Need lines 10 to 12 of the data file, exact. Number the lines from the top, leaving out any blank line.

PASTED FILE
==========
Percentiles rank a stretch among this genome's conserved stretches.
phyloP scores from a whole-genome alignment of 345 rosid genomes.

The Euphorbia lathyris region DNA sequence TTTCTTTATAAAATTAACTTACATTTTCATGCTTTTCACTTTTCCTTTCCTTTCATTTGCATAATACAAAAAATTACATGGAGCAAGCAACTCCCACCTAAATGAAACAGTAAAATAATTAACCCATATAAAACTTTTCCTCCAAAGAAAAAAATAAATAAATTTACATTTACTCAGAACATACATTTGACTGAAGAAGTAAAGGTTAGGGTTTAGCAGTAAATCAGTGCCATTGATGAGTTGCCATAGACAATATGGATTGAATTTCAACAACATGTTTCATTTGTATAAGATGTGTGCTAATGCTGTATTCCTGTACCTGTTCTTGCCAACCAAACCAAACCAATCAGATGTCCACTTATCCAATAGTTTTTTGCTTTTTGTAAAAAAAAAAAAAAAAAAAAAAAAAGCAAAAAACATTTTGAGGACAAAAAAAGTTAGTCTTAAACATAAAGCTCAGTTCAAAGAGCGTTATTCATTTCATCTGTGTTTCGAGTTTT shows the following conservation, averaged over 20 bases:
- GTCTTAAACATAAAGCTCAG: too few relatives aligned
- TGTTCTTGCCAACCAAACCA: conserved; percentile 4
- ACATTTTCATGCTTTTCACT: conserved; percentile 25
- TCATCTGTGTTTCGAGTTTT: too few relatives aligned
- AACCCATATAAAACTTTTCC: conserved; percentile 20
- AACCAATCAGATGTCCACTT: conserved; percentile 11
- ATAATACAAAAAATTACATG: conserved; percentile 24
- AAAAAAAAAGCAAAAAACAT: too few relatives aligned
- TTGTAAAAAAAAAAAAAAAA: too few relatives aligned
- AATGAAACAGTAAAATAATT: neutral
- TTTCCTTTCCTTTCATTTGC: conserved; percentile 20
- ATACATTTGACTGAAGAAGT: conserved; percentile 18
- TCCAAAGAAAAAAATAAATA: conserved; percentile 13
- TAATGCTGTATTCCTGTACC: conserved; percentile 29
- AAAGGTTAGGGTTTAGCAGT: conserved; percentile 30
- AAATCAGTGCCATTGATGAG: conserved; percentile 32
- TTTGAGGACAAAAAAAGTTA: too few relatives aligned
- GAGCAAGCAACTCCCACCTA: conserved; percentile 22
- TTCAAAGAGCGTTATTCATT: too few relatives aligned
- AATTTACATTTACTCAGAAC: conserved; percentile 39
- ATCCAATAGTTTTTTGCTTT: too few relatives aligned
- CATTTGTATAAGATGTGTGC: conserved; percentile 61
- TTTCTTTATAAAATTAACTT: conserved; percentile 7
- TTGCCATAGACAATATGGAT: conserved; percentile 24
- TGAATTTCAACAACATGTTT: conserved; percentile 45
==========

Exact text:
- ATAATACAAAAAATTACATG: conserved; percentile 24
- AAAAAAAAAGCAAAAAACAT: too few relatives aligned
- TTGTAAAAAAAAAAAAAAAA: too few relatives aligned